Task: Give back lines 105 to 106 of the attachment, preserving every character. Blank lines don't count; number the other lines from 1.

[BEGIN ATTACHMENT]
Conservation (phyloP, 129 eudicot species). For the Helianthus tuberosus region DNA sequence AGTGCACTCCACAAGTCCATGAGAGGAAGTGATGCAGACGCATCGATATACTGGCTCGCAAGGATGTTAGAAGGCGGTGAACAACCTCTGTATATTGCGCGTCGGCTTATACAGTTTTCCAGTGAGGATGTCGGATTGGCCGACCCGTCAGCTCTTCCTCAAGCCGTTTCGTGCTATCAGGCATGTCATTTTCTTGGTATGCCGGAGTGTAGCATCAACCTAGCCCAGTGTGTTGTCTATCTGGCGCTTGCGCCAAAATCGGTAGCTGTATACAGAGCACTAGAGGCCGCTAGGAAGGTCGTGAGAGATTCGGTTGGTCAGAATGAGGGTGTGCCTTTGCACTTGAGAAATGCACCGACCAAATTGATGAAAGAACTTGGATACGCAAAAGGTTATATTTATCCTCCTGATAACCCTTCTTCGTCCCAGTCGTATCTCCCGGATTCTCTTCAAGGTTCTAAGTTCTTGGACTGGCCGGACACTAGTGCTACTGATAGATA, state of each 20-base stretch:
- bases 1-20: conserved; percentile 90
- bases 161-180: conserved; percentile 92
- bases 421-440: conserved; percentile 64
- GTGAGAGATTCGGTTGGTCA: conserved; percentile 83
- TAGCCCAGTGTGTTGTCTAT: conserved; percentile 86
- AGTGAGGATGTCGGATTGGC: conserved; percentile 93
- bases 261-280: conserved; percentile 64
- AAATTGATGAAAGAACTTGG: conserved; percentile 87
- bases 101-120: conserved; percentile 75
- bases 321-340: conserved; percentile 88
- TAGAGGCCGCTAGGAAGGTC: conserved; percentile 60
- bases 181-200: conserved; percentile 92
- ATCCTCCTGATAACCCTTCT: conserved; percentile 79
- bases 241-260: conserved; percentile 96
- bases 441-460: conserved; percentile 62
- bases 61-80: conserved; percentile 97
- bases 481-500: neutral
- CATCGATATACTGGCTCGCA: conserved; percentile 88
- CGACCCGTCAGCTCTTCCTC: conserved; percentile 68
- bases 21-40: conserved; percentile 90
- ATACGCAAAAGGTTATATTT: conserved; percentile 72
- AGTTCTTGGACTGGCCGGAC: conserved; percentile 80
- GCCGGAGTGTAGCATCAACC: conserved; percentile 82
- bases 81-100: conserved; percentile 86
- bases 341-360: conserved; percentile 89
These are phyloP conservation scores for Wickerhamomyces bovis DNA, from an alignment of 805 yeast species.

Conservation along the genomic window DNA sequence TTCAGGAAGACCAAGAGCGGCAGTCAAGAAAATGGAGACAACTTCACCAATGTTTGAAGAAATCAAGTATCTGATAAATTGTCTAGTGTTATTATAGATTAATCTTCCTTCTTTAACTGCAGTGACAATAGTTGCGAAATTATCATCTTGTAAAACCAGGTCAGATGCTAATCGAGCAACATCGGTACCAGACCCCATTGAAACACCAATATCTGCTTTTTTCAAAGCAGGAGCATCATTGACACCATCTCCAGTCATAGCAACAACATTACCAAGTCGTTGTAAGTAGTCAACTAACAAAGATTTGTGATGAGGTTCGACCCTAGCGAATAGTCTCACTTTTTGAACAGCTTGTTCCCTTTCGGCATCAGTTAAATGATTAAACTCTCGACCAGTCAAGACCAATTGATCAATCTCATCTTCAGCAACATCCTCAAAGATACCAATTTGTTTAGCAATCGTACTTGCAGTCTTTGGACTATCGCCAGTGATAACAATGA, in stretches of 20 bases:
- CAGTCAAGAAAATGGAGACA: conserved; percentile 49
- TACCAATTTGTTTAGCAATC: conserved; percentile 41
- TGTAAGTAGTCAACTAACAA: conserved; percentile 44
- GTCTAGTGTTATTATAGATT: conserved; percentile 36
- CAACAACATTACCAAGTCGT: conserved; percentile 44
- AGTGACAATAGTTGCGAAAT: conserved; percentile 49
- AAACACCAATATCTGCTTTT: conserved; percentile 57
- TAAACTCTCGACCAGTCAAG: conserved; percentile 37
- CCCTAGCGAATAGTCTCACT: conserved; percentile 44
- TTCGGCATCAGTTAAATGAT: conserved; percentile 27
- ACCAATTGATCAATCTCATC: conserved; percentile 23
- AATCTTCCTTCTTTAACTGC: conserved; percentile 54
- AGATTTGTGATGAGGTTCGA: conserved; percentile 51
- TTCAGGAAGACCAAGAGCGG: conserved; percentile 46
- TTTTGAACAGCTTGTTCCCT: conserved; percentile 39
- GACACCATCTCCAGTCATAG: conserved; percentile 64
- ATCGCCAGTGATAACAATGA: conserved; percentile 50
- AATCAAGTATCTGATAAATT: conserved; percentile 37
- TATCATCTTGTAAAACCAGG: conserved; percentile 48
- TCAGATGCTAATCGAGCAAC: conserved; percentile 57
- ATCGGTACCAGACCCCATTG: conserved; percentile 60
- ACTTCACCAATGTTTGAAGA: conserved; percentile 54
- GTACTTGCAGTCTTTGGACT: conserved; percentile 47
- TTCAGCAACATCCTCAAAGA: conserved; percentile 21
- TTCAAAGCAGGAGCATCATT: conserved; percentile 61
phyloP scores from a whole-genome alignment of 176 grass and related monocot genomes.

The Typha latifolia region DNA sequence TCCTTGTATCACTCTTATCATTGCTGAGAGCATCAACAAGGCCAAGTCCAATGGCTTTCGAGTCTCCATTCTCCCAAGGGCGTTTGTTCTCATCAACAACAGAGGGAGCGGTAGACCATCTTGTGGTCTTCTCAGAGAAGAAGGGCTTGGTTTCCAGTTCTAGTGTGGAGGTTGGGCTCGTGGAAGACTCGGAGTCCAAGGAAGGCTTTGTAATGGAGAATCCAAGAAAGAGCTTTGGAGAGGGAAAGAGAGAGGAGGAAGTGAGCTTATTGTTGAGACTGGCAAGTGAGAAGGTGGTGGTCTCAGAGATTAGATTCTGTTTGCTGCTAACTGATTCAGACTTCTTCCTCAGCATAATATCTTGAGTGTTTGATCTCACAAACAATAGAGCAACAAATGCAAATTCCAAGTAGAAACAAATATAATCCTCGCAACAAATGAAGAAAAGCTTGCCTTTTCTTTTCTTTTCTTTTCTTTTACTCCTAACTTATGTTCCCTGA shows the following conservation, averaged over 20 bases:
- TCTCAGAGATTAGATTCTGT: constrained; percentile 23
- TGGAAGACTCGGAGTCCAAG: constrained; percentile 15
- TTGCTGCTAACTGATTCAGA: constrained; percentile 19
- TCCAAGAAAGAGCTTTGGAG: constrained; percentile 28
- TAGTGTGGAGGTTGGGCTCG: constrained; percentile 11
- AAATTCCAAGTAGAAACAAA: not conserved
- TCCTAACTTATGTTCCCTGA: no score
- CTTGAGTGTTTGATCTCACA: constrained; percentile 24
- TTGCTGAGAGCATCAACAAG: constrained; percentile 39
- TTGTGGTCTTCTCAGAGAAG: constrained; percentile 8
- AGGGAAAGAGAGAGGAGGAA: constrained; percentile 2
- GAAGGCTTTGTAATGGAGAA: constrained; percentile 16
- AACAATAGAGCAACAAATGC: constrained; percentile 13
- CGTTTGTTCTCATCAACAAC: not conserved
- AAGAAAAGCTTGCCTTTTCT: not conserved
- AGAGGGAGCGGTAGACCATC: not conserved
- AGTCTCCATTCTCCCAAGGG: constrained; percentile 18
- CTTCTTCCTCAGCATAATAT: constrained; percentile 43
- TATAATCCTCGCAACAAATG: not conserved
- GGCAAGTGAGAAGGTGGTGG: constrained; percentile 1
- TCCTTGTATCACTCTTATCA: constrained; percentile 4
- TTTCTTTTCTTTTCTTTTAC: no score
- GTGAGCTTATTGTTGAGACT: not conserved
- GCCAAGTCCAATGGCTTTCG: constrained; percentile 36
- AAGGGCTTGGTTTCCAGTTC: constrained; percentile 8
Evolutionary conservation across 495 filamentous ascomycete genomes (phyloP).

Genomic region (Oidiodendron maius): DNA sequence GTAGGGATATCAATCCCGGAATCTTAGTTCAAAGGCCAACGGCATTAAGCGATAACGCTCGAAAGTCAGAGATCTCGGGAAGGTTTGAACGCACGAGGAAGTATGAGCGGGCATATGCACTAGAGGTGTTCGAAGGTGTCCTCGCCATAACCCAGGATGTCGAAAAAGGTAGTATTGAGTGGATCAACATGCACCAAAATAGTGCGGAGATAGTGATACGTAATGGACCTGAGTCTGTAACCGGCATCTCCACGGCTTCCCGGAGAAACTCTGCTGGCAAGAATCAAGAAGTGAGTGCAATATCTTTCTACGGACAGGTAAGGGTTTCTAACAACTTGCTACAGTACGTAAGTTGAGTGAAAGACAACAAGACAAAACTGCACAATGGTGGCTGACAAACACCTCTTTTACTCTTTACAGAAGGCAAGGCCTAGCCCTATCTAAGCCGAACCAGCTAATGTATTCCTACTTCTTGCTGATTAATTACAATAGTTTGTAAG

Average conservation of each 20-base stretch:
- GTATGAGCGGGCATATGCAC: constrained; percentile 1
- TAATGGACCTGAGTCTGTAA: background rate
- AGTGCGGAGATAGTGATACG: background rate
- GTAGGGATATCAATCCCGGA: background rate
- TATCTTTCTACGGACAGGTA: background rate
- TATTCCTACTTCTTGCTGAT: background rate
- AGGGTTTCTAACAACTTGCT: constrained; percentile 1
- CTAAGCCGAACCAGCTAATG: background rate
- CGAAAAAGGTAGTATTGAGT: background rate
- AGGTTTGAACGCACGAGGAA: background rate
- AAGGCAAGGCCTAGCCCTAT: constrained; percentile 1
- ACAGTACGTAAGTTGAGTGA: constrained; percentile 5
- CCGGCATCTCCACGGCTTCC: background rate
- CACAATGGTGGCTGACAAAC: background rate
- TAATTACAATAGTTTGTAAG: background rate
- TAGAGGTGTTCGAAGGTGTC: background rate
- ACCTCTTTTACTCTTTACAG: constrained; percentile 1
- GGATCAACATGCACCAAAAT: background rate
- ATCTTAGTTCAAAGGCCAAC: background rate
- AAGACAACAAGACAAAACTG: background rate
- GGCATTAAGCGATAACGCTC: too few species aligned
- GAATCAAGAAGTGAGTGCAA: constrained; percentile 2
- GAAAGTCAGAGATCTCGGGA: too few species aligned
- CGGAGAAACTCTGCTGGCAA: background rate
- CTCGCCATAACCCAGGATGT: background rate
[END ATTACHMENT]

- GAATCAAGAAGTGAGTGCAA: constrained; percentile 2
- GAAAGTCAGAGATCTCGGGA: too few species aligned